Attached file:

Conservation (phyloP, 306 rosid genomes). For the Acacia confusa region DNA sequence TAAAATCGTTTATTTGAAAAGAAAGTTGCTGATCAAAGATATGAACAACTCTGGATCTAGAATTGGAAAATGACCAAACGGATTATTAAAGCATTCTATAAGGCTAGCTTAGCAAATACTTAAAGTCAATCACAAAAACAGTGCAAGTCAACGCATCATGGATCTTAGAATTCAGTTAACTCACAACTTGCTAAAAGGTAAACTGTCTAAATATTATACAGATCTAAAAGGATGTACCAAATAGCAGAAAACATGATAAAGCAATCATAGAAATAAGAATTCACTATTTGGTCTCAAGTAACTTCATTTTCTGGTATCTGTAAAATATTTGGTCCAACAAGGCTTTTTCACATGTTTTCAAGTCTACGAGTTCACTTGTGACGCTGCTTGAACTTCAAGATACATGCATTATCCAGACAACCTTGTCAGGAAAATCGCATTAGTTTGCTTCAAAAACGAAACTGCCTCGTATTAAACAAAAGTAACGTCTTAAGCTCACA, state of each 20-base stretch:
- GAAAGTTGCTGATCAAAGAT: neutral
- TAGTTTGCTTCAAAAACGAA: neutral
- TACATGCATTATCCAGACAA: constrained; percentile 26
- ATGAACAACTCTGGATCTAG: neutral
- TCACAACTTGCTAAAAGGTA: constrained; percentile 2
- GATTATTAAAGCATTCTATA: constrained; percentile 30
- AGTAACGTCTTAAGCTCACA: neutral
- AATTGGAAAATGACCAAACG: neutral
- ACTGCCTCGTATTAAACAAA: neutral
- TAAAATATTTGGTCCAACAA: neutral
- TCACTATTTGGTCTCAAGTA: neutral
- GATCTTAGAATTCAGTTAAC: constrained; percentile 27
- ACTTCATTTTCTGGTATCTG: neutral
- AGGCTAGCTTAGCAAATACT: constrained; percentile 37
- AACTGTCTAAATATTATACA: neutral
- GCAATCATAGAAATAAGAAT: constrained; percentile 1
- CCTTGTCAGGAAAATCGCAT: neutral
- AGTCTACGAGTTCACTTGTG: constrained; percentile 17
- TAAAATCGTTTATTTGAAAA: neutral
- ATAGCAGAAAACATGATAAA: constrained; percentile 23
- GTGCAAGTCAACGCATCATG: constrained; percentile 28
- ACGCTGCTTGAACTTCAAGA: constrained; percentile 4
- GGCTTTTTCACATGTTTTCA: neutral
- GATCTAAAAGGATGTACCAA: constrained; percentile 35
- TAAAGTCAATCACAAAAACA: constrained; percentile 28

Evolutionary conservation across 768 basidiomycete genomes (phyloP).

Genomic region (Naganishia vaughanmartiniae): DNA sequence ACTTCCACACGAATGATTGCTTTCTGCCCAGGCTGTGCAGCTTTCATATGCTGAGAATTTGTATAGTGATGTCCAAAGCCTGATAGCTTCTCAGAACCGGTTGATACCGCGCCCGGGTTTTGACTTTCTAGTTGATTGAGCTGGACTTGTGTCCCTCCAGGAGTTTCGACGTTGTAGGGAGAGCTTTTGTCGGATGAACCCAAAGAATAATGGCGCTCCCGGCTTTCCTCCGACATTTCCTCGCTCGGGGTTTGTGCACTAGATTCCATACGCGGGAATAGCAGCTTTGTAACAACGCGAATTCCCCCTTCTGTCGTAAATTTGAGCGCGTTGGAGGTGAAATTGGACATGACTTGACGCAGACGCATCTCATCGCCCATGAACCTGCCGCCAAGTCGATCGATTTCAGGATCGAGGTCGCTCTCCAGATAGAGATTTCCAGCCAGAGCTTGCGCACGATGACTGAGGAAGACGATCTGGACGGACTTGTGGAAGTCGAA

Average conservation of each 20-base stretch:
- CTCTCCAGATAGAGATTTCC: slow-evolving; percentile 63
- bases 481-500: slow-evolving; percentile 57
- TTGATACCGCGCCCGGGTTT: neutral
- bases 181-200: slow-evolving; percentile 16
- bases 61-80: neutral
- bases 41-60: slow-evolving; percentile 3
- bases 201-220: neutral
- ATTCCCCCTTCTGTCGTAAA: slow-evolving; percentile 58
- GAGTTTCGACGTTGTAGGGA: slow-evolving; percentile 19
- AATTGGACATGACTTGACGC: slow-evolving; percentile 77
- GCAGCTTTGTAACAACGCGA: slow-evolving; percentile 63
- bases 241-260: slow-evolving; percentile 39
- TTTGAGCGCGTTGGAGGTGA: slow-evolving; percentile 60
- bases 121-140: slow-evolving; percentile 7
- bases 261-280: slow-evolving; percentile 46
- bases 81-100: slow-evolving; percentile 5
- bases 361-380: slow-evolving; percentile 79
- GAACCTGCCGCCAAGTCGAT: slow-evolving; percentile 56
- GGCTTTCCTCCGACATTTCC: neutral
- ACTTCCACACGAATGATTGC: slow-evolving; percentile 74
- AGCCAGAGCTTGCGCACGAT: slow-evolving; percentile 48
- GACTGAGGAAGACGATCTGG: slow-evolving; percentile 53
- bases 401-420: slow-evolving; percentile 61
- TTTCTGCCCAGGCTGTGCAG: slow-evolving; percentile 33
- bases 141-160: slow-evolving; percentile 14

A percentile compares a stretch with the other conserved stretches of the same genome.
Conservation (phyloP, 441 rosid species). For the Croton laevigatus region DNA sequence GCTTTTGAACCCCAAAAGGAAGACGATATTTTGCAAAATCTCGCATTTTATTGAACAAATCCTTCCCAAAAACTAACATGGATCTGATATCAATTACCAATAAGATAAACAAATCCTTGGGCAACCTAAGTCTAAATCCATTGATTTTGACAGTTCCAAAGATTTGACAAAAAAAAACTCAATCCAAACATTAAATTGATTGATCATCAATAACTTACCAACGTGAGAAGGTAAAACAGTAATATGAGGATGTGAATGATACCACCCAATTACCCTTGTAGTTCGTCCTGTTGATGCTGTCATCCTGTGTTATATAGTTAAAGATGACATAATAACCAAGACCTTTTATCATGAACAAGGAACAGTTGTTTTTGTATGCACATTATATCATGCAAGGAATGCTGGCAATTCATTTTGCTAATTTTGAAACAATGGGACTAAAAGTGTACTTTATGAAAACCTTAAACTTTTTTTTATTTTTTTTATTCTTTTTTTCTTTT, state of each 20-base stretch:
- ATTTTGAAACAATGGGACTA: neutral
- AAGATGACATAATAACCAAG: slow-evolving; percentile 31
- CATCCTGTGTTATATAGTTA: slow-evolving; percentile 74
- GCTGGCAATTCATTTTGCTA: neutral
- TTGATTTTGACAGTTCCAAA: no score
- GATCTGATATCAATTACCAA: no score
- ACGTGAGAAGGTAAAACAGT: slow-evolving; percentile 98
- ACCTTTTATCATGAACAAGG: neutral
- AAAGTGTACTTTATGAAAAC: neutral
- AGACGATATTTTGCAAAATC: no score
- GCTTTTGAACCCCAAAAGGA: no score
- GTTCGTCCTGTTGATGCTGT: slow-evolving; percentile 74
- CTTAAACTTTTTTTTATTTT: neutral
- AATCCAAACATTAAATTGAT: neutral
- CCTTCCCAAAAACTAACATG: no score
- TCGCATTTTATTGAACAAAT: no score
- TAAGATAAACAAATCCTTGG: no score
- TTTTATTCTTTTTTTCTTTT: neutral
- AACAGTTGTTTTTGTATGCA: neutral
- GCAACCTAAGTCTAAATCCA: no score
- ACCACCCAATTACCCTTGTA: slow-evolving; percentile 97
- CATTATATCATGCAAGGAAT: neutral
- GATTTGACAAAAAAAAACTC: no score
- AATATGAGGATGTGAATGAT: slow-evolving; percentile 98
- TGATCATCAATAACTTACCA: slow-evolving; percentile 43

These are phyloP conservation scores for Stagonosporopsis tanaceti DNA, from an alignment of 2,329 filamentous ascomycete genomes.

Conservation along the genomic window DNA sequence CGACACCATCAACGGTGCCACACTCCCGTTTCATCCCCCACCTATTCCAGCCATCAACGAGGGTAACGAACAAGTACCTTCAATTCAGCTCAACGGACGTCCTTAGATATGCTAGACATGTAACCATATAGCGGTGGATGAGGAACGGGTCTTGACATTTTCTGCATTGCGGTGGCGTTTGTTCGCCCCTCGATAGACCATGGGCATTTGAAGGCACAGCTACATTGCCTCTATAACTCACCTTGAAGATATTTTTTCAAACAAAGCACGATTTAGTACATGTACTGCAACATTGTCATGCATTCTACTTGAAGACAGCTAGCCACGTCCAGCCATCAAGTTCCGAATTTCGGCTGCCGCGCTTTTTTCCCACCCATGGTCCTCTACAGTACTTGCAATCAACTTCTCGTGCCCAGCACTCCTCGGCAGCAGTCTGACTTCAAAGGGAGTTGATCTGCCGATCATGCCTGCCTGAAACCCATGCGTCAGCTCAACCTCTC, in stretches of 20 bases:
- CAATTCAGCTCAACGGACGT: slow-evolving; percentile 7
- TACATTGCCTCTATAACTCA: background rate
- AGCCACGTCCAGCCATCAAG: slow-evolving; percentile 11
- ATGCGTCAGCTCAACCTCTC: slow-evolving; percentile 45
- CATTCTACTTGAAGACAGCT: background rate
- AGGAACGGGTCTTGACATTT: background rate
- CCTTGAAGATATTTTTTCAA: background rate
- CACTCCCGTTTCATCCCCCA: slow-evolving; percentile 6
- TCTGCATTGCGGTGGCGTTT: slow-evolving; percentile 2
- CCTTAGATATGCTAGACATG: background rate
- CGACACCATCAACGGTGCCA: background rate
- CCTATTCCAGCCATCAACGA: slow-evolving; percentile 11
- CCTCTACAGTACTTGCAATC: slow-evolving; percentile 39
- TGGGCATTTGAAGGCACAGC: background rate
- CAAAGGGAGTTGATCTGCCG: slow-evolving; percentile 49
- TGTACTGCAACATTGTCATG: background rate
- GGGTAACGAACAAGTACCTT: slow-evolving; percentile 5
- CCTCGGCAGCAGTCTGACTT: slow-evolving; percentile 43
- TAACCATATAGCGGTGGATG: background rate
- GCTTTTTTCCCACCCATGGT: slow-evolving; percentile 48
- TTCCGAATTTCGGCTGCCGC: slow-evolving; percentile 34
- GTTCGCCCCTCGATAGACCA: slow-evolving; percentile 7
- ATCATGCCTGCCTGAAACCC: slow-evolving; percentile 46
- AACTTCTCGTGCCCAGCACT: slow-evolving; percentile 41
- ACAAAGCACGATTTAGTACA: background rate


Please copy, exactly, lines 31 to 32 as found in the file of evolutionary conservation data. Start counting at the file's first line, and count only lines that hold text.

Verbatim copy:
- bases 481-500: slow-evolving; percentile 57
- TTGATACCGCGCCCGGGTTT: neutral